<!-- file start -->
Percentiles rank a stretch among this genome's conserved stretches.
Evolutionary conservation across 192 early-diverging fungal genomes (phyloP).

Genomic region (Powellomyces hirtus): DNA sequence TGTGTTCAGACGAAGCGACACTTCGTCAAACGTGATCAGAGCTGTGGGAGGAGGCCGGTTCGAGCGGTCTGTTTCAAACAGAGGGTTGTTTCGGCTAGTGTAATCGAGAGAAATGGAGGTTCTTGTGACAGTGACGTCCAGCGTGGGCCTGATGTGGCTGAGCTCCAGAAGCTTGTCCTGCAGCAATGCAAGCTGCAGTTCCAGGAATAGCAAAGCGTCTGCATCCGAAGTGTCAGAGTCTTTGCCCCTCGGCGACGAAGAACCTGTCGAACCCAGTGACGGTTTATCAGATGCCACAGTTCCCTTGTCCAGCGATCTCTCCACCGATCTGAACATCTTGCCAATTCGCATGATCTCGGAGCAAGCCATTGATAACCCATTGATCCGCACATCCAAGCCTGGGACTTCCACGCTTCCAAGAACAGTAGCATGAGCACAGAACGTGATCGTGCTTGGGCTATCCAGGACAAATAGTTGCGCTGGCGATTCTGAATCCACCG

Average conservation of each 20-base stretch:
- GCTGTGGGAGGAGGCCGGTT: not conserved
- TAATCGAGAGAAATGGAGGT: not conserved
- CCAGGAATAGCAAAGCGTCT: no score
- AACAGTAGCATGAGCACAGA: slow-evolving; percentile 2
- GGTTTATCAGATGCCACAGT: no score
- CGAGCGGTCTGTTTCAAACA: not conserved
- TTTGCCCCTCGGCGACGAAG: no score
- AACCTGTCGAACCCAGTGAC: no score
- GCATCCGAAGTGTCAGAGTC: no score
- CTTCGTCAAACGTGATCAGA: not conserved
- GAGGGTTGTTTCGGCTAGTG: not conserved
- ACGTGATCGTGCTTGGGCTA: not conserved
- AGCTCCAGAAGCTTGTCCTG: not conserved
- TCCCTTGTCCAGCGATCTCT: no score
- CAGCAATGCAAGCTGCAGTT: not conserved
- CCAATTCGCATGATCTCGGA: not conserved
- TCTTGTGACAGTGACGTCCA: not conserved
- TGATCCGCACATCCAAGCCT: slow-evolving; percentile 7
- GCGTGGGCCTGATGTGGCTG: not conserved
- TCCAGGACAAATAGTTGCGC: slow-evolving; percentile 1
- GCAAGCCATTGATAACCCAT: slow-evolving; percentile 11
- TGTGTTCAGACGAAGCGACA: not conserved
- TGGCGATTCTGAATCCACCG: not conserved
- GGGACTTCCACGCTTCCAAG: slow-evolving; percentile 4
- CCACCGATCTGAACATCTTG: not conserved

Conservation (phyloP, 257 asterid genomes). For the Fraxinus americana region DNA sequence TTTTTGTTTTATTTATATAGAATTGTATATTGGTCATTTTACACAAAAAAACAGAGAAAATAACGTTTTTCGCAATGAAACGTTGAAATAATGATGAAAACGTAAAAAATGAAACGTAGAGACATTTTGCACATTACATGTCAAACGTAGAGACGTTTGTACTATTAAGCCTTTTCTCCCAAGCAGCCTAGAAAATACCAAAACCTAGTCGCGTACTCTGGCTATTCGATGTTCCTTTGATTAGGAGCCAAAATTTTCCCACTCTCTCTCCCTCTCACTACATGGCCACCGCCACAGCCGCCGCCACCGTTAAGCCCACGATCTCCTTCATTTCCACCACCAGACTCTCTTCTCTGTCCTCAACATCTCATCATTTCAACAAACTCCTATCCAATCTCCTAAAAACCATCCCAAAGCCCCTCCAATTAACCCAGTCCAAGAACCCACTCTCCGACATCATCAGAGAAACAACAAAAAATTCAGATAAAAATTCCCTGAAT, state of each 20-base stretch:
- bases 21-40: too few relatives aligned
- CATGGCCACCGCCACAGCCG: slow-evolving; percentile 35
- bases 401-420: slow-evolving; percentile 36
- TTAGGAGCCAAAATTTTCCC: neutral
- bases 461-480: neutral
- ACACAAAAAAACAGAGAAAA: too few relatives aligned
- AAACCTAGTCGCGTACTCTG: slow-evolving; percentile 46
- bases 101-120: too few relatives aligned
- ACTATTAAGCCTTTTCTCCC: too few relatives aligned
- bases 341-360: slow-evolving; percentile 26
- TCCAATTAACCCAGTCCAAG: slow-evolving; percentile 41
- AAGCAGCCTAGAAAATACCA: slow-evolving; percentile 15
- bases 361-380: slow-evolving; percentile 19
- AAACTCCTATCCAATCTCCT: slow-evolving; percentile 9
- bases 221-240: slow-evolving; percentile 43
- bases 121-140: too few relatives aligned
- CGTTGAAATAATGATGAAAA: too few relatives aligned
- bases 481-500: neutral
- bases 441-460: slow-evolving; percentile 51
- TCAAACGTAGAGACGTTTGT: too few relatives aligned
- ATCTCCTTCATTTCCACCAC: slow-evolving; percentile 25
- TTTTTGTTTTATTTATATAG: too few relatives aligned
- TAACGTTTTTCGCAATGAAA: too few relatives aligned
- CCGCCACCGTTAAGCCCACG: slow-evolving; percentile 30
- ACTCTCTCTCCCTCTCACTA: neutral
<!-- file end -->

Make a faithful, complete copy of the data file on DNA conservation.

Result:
Percentiles rank a stretch among this genome's conserved stretches.
Evolutionary conservation across 192 early-diverging fungal genomes (phyloP).

Genomic region (Powellomyces hirtus): DNA sequence TGTGTTCAGACGAAGCGACACTTCGTCAAACGTGATCAGAGCTGTGGGAGGAGGCCGGTTCGAGCGGTCTGTTTCAAACAGAGGGTTGTTTCGGCTAGTGTAATCGAGAGAAATGGAGGTTCTTGTGACAGTGACGTCCAGCGTGGGCCTGATGTGGCTGAGCTCCAGAAGCTTGTCCTGCAGCAATGCAAGCTGCAGTTCCAGGAATAGCAAAGCGTCTGCATCCGAAGTGTCAGAGTCTTTGCCCCTCGGCGACGAAGAACCTGTCGAACCCAGTGACGGTTTATCAGATGCCACAGTTCCCTTGTCCAGCGATCTCTCCACCGATCTGAACATCTTGCCAATTCGCATGATCTCGGAGCAAGCCATTGATAACCCATTGATCCGCACATCCAAGCCTGGGACTTCCACGCTTCCAAGAACAGTAGCATGAGCACAGAACGTGATCGTGCTTGGGCTATCCAGGACAAATAGTTGCGCTGGCGATTCTGAATCCACCG

Average conservation of each 20-base stretch:
- GCTGTGGGAGGAGGCCGGTT: not conserved
- TAATCGAGAGAAATGGAGGT: not conserved
- CCAGGAATAGCAAAGCGTCT: no score
- AACAGTAGCATGAGCACAGA: slow-evolving; percentile 2
- GGTTTATCAGATGCCACAGT: no score
- CGAGCGGTCTGTTTCAAACA: not conserved
- TTTGCCCCTCGGCGACGAAG: no score
- AACCTGTCGAACCCAGTGAC: no score
- GCATCCGAAGTGTCAGAGTC: no score
- CTTCGTCAAACGTGATCAGA: not conserved
- GAGGGTTGTTTCGGCTAGTG: not conserved
- ACGTGATCGTGCTTGGGCTA: not conserved
- AGCTCCAGAAGCTTGTCCTG: not conserved
- TCCCTTGTCCAGCGATCTCT: no score
- CAGCAATGCAAGCTGCAGTT: not conserved
- CCAATTCGCATGATCTCGGA: not conserved
- TCTTGTGACAGTGACGTCCA: not conserved
- TGATCCGCACATCCAAGCCT: slow-evolving; percentile 7
- GCGTGGGCCTGATGTGGCTG: not conserved
- TCCAGGACAAATAGTTGCGC: slow-evolving; percentile 1
- GCAAGCCATTGATAACCCAT: slow-evolving; percentile 11
- TGTGTTCAGACGAAGCGACA: not conserved
- TGGCGATTCTGAATCCACCG: not conserved
- GGGACTTCCACGCTTCCAAG: slow-evolving; percentile 4
- CCACCGATCTGAACATCTTG: not conserved

Conservation (phyloP, 257 asterid genomes). For the Fraxinus americana region DNA sequence TTTTTGTTTTATTTATATAGAATTGTATATTGGTCATTTTACACAAAAAAACAGAGAAAATAACGTTTTTCGCAATGAAACGTTGAAATAATGATGAAAACGTAAAAAATGAAACGTAGAGACATTTTGCACATTACATGTCAAACGTAGAGACGTTTGTACTATTAAGCCTTTTCTCCCAAGCAGCCTAGAAAATACCAAAACCTAGTCGCGTACTCTGGCTATTCGATGTTCCTTTGATTAGGAGCCAAAATTTTCCCACTCTCTCTCCCTCTCACTACATGGCCACCGCCACAGCCGCCGCCACCGTTAAGCCCACGATCTCCTTCATTTCCACCACCAGACTCTCTTCTCTGTCCTCAACATCTCATCATTTCAACAAACTCCTATCCAATCTCCTAAAAACCATCCCAAAGCCCCTCCAATTAACCCAGTCCAAGAACCCACTCTCCGACATCATCAGAGAAACAACAAAAAATTCAGATAAAAATTCCCTGAAT, state of each 20-base stretch:
- bases 21-40: too few relatives aligned
- CATGGCCACCGCCACAGCCG: slow-evolving; percentile 35
- bases 401-420: slow-evolving; percentile 36
- TTAGGAGCCAAAATTTTCCC: neutral
- bases 461-480: neutral
- ACACAAAAAAACAGAGAAAA: too few relatives aligned
- AAACCTAGTCGCGTACTCTG: slow-evolving; percentile 46
- bases 101-120: too few relatives aligned
- ACTATTAAGCCTTTTCTCCC: too few relatives aligned
- bases 341-360: slow-evolving; percentile 26
- TCCAATTAACCCAGTCCAAG: slow-evolving; percentile 41
- AAGCAGCCTAGAAAATACCA: slow-evolving; percentile 15
- bases 361-380: slow-evolving; percentile 19
- AAACTCCTATCCAATCTCCT: slow-evolving; percentile 9
- bases 221-240: slow-evolving; percentile 43
- bases 121-140: too few relatives aligned
- CGTTGAAATAATGATGAAAA: too few relatives aligned
- bases 481-500: neutral
- bases 441-460: slow-evolving; percentile 51
- TCAAACGTAGAGACGTTTGT: too few relatives aligned
- ATCTCCTTCATTTCCACCAC: slow-evolving; percentile 25
- TTTTTGTTTTATTTATATAG: too few relatives aligned
- TAACGTTTTTCGCAATGAAA: too few relatives aligned
- CCGCCACCGTTAAGCCCACG: slow-evolving; percentile 30
- ACTCTCTCTCCCTCTCACTA: neutral